In the offensive, the Wehrmacht used the classic blitzkrieg tactics : breakthroughs with tank wedges with the support of assault aircraft, followed by the destruction or capture of the encircled enemy forces. Air reconnaissance played a significant role. Strategic reconnaissance was carried out by high-altitude reconnaissance aircraft of the ” Rovel group “, tactical reconnaissance – by reconnaissance aircraft Focke-Wulf Fw 189 of the 4th Air Fleet. As a result, the German command had detailed operational information both on the movements of enemy troops and on the construction of fortifications and the placement of strategic objects.
Development of events
Stalin was confident that the Wehrmacht would deliver the main blow in the direction of Moscow. The commander of the Bryansk front, General FI Golikov, on whose sector the main military operations were supposed to unfold, in the opinion of the Headquarters, was ordered to prepare a plan for a preventive offensive as soon as possible. However, the German offensive began not on Moscow, but on Voronezh and further along two directions – on Rostov and Stalingrad.
Start of the German offensive
The offensive began on June 28. Stalin’s mistake in determining the direction of the main attack greatly facilitated the enemy’s task: without encountering serious resistance, the 4th Panzer Army, with massive aviation support, entered the operational space and rapidly moved towards Voronezh.
Realizing the danger of a German offensive, the Soviet command pulled up the 1st and 16th tank corps (mk) from the 40th army and the 17th mk from the reserve of the Supreme Command Headquarters to the Kastorny area. The order to move to Kastornaya was also received by the 4th and 24th military corps from the Southwestern Front. At this time, the German units advanced deeper and deeper into the gap between the 13th and 40th armies. Tanks of the 24th etc. Wehrmacht broke into the headquarters of the 40th Army, destroying all means of communication. The army command managed to escape, but communication with the army units was lost. The headquarters of the Bryansk Front moved to Kastornaya, from where it was possible to establish contact with some of the tank corps. On June 30, Stalin sent to Kastornaya the commander of the armored forces of the Red Army, Ya. N. Fedorenko, to direct the tank corps. In daily (night) communications, Stalin reminded the commander of the Bryansk front, FI Golikov, that he had more than a thousand tanks at his disposal and demanded that they be “ used humanly ”. However, it was not possible to assemble the hulls into a single fist. On June 30, the tank units of the Wehrmacht broke through the front of the 21st Army and moved to Novy Oskol.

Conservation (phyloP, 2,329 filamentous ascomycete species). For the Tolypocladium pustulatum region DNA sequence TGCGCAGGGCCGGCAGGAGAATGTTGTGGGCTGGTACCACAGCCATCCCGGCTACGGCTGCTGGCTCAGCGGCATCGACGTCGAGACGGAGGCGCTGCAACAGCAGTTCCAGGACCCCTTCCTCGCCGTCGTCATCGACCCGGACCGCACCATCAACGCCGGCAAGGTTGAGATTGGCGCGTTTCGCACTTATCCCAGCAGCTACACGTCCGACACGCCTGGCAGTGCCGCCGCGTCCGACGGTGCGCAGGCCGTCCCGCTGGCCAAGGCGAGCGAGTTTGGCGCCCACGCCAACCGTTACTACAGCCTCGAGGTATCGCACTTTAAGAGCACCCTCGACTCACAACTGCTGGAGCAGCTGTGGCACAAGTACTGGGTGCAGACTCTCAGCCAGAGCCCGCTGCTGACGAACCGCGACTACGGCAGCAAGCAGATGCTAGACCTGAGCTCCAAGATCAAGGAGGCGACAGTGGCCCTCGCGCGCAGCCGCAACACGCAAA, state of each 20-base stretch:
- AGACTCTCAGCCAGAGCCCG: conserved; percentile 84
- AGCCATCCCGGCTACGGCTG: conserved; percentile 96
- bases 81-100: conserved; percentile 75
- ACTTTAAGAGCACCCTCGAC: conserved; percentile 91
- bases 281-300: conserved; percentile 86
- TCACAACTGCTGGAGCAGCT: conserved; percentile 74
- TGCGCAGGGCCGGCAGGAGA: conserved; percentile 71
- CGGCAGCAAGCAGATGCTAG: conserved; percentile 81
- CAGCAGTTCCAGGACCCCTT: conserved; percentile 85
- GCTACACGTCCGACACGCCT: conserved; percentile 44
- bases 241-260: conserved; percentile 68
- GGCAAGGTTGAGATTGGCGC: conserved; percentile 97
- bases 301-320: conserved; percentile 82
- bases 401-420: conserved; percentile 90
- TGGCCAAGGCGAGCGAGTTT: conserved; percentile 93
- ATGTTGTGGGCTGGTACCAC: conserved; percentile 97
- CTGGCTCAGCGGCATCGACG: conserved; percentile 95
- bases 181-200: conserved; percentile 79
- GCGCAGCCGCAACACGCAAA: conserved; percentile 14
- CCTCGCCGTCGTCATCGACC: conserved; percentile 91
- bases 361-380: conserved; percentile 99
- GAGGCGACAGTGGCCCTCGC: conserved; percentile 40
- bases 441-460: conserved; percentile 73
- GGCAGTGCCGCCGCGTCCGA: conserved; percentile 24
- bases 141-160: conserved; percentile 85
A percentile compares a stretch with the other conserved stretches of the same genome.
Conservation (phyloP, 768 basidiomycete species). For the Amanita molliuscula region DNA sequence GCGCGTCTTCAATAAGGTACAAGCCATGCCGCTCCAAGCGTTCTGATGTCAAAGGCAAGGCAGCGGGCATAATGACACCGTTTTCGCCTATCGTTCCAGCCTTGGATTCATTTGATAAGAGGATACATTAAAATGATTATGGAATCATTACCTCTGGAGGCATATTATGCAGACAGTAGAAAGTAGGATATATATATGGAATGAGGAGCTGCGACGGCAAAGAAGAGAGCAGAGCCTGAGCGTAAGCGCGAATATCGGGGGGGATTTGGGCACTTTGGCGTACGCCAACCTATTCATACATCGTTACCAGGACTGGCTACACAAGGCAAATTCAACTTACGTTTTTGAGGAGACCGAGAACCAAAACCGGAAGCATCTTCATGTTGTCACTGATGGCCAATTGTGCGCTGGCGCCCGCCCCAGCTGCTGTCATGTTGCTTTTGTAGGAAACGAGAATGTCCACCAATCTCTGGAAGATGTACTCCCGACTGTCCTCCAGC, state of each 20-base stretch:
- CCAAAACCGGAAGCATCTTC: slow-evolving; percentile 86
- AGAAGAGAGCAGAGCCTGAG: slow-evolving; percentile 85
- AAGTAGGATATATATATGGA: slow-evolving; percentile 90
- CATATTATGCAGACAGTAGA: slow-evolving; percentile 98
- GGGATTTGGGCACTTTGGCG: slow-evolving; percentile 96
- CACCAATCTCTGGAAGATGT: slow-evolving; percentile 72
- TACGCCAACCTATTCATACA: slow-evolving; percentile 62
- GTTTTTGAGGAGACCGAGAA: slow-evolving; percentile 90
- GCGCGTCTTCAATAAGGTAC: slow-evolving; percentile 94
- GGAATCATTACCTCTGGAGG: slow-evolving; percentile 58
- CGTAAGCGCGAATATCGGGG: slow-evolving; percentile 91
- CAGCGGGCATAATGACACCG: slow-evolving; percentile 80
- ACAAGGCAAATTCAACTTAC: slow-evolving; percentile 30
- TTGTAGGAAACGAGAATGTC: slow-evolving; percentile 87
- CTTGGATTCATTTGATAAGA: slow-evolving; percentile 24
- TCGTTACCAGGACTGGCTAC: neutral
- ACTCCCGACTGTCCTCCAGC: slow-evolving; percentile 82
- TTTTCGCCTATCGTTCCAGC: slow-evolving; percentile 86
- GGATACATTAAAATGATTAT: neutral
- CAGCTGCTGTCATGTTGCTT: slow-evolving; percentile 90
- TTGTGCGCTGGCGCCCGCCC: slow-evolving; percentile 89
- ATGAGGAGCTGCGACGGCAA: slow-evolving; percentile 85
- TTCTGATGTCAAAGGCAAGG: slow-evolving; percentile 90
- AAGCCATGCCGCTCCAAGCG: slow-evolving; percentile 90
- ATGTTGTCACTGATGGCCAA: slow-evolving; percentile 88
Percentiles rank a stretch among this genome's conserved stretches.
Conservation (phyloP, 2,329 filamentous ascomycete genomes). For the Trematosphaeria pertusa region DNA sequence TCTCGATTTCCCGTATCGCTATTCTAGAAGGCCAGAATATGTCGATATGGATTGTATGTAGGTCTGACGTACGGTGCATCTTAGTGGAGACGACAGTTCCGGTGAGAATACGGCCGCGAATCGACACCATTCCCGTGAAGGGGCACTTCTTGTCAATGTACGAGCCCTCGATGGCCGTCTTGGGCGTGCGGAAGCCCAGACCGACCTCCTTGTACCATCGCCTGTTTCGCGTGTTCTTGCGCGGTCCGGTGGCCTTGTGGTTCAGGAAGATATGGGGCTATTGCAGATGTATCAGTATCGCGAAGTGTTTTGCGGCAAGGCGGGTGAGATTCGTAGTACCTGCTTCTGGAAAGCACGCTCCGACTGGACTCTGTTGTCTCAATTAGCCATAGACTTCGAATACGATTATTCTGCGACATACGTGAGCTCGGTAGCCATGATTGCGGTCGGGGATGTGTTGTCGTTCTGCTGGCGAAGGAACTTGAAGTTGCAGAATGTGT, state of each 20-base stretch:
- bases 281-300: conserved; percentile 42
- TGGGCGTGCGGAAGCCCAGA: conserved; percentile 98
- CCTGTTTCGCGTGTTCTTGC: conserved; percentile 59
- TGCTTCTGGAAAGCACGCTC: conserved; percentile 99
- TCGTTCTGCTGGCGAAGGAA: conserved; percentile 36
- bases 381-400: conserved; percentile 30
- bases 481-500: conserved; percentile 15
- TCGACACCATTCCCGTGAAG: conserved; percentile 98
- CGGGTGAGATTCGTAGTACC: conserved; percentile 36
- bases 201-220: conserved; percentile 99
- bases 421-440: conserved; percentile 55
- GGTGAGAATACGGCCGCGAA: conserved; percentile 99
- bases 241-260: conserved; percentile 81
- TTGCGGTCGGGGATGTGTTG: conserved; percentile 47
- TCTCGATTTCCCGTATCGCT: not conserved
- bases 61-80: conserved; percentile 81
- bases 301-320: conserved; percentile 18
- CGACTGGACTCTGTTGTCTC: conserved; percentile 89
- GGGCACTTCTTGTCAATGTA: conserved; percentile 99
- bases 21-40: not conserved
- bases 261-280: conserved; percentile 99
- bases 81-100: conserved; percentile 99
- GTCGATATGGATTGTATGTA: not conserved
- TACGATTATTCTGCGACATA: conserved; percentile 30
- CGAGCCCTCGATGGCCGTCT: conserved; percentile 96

The fall of Voronezh
On July 2, the Stavka ordered the commander of the Bryansk Front, Golikov, to personally arrive in Voronezh. At his disposal were two reserve armies: the 6th and 60th. Golikov deployed armies to the north and south of Voronezh in the direction of retreat of the 4th, 17th and 24th Panzer Corps. Reinforcements were deployed to the Voronezh area to close the 50-kilometer gap between the Bryansk and Southwestern fronts. So, the 5th Panzer Army, located in Yelets, received an order to advance to Voronezh and strike from the north into the flank of the advancing enemy forces.
On July 3, the 24th Panzer Division of the Wehrmacht crossed the Don in the Voronezh region; the next day, the SS division “Great Germany” captured the Don crossings in the city. By July 6, the Germans occupied most of Voronezh. The fall of Voronezh caused great alarm at Headquarters: Stalin constantly demanded from Vasilevsky reports on what was happening. On July 5, Vasilevsky hastily issued an order to bring into battle the 5th Tank Army (comm. – Major General A.I. Lizyukov ), despite the fact that some of the army’s tank corps were still on their way from Yelets… The poorly prepared offensive of the 5th Panzer Army ended in disaster: the army was defeated in parts, General AI Lizyukov was killed.
According to Major General Friedrich von Mellentin, the unsuccessful actions of the Soviet tank forces near Voronezh were due to the lack of proper intelligence and communications:
In a tank battle near Gorodishche, just in the middle between Kursk and Voronezh, the advanced tank units of the Russians were met by the anti-tank artillery of the tank corps and then destroyed by our tanks, which attacked the enemy from the flank and from the rear. Since our commanders had the opportunity to timely “look” into the enemy’s location and find out what he was preparing, they could organize ambushes and repel one after another enemy counterattacks.
The preparation and course of Operation Blau is described in detail in the works of British (British) and American historians. British military historian and theorist BG Liddell Hart notes that Hitler’s decision on the summer offensive of 1942 was significantly influenced by the message of his economic advisers that the course of the war would be significantly hampered if the troops did not receive Caucasian oil, ore and wheat. Another prominent English historian D. Fuller pointed out that, unlike the 1941 offensive according to the Barbarossa plan, the second general phased offensive was aimed at striking the material basis of the Soviet army and depriving the country of economic power.